- For handwriting, it means use LARGE movements as well as SMALL ones have the children from the letter in the air using their whole arm as one big ‘’pencil’’. Have them take turns writing the letter large on the chalkboard, dry erase board, or butcher paper on the floor or wall. Use a laser pointer on the wall or ribbon on a stick.
- Use materials with enhanced tactile or kinesthetic feedback, such as chalk or writing in clay with a stylus. This is why the slate with chalk and sponge for “wet dry try ‘’ of handwriting without Tears.
- Have Children trace letters on each other’s back to be guessed
- It also means coming up with ‘script’ and/or sound effect that you pair with the movements. Hand writing without Tears has some descriptions that lend themselves to script in the teacher’s guide.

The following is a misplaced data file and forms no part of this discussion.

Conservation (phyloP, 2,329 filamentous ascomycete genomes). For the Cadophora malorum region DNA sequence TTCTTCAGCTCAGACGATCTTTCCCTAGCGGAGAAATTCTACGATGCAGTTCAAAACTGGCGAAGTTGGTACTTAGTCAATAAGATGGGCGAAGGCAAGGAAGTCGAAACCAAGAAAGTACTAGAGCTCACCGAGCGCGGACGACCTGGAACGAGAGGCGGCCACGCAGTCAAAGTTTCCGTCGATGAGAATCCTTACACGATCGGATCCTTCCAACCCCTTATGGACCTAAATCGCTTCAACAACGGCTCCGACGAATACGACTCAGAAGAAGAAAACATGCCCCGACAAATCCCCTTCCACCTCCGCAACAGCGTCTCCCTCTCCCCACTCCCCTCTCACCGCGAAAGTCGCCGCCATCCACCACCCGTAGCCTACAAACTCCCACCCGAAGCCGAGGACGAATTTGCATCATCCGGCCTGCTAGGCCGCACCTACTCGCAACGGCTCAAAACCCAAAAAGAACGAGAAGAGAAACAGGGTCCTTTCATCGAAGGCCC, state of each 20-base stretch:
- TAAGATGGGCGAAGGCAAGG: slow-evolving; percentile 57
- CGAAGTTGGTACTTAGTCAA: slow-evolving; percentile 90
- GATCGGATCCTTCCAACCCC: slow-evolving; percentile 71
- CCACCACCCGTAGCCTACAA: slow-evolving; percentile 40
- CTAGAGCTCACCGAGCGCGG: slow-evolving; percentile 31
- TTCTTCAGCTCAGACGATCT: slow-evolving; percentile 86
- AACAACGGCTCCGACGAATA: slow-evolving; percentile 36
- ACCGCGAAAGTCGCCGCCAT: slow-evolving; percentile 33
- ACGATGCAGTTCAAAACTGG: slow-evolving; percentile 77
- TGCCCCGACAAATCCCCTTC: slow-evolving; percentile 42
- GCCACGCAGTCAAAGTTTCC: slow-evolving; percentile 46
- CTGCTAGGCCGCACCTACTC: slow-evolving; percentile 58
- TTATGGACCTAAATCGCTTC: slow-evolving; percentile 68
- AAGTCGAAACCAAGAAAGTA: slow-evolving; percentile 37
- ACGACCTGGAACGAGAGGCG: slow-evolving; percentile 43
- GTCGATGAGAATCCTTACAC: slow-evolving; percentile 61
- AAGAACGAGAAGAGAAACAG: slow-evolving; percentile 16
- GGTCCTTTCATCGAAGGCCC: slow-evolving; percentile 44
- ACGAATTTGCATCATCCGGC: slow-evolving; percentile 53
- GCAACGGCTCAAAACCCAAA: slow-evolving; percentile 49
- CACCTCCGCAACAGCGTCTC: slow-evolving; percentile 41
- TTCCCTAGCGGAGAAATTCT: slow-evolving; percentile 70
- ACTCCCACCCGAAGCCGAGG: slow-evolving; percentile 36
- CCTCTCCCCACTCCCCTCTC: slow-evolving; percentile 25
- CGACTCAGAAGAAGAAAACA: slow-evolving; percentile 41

- Of course visual is pretty obvious. Children are usually copying letters from the teacher’s model or from the top of the worksheet. I would stress to have the children actually watch while for better attention by varying colors and line thickness through different media
- One of the most useful parts of teaching handwriting is when you take the visual away. Namely, have the children close their eyes and try to form letter on the board or an unlined paper
- Trace before copying, BUT make sure they are tracing with correct movement patterns. Teachers often hand out letter tracing worksheets and then go work in small reading groups. The kids are tracing any which way. Not helpful. Starting dot that are brightly colored can help as can practicing one or two letters over and over instead of a page of words
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